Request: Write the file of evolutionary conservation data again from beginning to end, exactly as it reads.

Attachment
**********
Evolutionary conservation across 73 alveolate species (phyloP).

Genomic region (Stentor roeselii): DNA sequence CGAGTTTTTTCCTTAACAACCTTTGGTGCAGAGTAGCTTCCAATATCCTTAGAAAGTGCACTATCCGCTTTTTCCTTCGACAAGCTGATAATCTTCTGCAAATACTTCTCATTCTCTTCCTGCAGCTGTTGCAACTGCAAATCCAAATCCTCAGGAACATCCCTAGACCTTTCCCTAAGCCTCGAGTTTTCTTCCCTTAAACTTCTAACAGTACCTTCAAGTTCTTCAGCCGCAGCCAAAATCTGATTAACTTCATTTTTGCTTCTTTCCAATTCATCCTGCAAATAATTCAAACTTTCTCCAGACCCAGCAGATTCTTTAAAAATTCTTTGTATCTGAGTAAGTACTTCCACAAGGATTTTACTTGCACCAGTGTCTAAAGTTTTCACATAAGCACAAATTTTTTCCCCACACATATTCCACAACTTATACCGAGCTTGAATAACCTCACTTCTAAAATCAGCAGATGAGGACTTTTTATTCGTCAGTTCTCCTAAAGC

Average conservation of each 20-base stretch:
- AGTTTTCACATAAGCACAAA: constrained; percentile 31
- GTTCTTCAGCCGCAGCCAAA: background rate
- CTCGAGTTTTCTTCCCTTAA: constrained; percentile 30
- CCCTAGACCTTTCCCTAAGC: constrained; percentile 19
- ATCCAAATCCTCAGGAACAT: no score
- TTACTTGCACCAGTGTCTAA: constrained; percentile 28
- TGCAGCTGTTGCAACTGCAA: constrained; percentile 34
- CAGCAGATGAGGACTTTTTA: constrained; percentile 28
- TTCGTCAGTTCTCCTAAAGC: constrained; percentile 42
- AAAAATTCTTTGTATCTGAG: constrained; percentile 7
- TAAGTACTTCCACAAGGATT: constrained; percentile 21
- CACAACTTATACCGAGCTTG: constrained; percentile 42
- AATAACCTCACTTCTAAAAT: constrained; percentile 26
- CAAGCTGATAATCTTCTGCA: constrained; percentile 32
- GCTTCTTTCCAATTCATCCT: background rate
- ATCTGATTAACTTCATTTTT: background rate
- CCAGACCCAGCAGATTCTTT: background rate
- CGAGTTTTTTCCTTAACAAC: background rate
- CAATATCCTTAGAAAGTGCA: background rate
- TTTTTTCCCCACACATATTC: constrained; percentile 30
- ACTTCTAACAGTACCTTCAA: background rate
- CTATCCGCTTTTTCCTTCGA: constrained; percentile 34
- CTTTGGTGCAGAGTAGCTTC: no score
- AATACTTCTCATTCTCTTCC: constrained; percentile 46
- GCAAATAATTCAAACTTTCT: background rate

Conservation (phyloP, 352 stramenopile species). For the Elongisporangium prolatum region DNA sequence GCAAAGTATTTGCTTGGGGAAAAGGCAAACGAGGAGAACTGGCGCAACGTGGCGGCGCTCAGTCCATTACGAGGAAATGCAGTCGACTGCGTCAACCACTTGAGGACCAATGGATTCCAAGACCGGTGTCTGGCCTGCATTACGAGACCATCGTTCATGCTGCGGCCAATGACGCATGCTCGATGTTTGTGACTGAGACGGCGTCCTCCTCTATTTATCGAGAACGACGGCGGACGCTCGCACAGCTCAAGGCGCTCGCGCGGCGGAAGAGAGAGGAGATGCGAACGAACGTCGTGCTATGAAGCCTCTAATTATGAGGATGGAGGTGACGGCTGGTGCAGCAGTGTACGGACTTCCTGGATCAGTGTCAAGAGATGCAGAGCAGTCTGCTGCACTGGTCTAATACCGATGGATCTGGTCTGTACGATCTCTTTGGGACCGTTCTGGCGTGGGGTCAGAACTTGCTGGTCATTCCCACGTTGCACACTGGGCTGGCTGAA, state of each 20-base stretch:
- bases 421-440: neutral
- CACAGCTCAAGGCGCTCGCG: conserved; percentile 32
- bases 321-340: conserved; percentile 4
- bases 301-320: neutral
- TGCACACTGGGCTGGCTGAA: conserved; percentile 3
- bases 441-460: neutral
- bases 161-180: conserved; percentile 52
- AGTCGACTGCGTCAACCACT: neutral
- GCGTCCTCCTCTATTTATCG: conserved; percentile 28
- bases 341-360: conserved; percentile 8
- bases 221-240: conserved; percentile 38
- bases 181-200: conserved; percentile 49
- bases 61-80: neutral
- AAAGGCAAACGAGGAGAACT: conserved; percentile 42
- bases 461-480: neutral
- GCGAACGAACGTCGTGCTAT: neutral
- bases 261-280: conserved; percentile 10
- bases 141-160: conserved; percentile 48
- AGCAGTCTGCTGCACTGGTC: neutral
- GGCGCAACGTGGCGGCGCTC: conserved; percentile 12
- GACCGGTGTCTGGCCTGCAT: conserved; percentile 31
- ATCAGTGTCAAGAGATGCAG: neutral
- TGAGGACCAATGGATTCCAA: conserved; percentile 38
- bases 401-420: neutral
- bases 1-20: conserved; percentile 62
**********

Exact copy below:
Evolutionary conservation across 73 alveolate species (phyloP).

Genomic region (Stentor roeselii): DNA sequence CGAGTTTTTTCCTTAACAACCTTTGGTGCAGAGTAGCTTCCAATATCCTTAGAAAGTGCACTATCCGCTTTTTCCTTCGACAAGCTGATAATCTTCTGCAAATACTTCTCATTCTCTTCCTGCAGCTGTTGCAACTGCAAATCCAAATCCTCAGGAACATCCCTAGACCTTTCCCTAAGCCTCGAGTTTTCTTCCCTTAAACTTCTAACAGTACCTTCAAGTTCTTCAGCCGCAGCCAAAATCTGATTAACTTCATTTTTGCTTCTTTCCAATTCATCCTGCAAATAATTCAAACTTTCTCCAGACCCAGCAGATTCTTTAAAAATTCTTTGTATCTGAGTAAGTACTTCCACAAGGATTTTACTTGCACCAGTGTCTAAAGTTTTCACATAAGCACAAATTTTTTCCCCACACATATTCCACAACTTATACCGAGCTTGAATAACCTCACTTCTAAAATCAGCAGATGAGGACTTTTTATTCGTCAGTTCTCCTAAAGC

Average conservation of each 20-base stretch:
- AGTTTTCACATAAGCACAAA: constrained; percentile 31
- GTTCTTCAGCCGCAGCCAAA: background rate
- CTCGAGTTTTCTTCCCTTAA: constrained; percentile 30
- CCCTAGACCTTTCCCTAAGC: constrained; percentile 19
- ATCCAAATCCTCAGGAACAT: no score
- TTACTTGCACCAGTGTCTAA: constrained; percentile 28
- TGCAGCTGTTGCAACTGCAA: constrained; percentile 34
- CAGCAGATGAGGACTTTTTA: constrained; percentile 28
- TTCGTCAGTTCTCCTAAAGC: constrained; percentile 42
- AAAAATTCTTTGTATCTGAG: constrained; percentile 7
- TAAGTACTTCCACAAGGATT: constrained; percentile 21
- CACAACTTATACCGAGCTTG: constrained; percentile 42
- AATAACCTCACTTCTAAAAT: constrained; percentile 26
- CAAGCTGATAATCTTCTGCA: constrained; percentile 32
- GCTTCTTTCCAATTCATCCT: background rate
- ATCTGATTAACTTCATTTTT: background rate
- CCAGACCCAGCAGATTCTTT: background rate
- CGAGTTTTTTCCTTAACAAC: background rate
- CAATATCCTTAGAAAGTGCA: background rate
- TTTTTTCCCCACACATATTC: constrained; percentile 30
- ACTTCTAACAGTACCTTCAA: background rate
- CTATCCGCTTTTTCCTTCGA: constrained; percentile 34
- CTTTGGTGCAGAGTAGCTTC: no score
- AATACTTCTCATTCTCTTCC: constrained; percentile 46
- GCAAATAATTCAAACTTTCT: background rate

Conservation (phyloP, 352 stramenopile species). For the Elongisporangium prolatum region DNA sequence GCAAAGTATTTGCTTGGGGAAAAGGCAAACGAGGAGAACTGGCGCAACGTGGCGGCGCTCAGTCCATTACGAGGAAATGCAGTCGACTGCGTCAACCACTTGAGGACCAATGGATTCCAAGACCGGTGTCTGGCCTGCATTACGAGACCATCGTTCATGCTGCGGCCAATGACGCATGCTCGATGTTTGTGACTGAGACGGCGTCCTCCTCTATTTATCGAGAACGACGGCGGACGCTCGCACAGCTCAAGGCGCTCGCGCGGCGGAAGAGAGAGGAGATGCGAACGAACGTCGTGCTATGAAGCCTCTAATTATGAGGATGGAGGTGACGGCTGGTGCAGCAGTGTACGGACTTCCTGGATCAGTGTCAAGAGATGCAGAGCAGTCTGCTGCACTGGTCTAATACCGATGGATCTGGTCTGTACGATCTCTTTGGGACCGTTCTGGCGTGGGGTCAGAACTTGCTGGTCATTCCCACGTTGCACACTGGGCTGGCTGAA, state of each 20-base stretch:
- bases 421-440: neutral
- CACAGCTCAAGGCGCTCGCG: conserved; percentile 32
- bases 321-340: conserved; percentile 4
- bases 301-320: neutral
- TGCACACTGGGCTGGCTGAA: conserved; percentile 3
- bases 441-460: neutral
- bases 161-180: conserved; percentile 52
- AGTCGACTGCGTCAACCACT: neutral
- GCGTCCTCCTCTATTTATCG: conserved; percentile 28
- bases 341-360: conserved; percentile 8
- bases 221-240: conserved; percentile 38
- bases 181-200: conserved; percentile 49
- bases 61-80: neutral
- AAAGGCAAACGAGGAGAACT: conserved; percentile 42
- bases 461-480: neutral
- GCGAACGAACGTCGTGCTAT: neutral
- bases 261-280: conserved; percentile 10
- bases 141-160: conserved; percentile 48
- AGCAGTCTGCTGCACTGGTC: neutral
- GGCGCAACGTGGCGGCGCTC: conserved; percentile 12
- GACCGGTGTCTGGCCTGCAT: conserved; percentile 31
- ATCAGTGTCAAGAGATGCAG: neutral
- TGAGGACCAATGGATTCCAA: conserved; percentile 38
- bases 401-420: neutral
- bases 1-20: conserved; percentile 62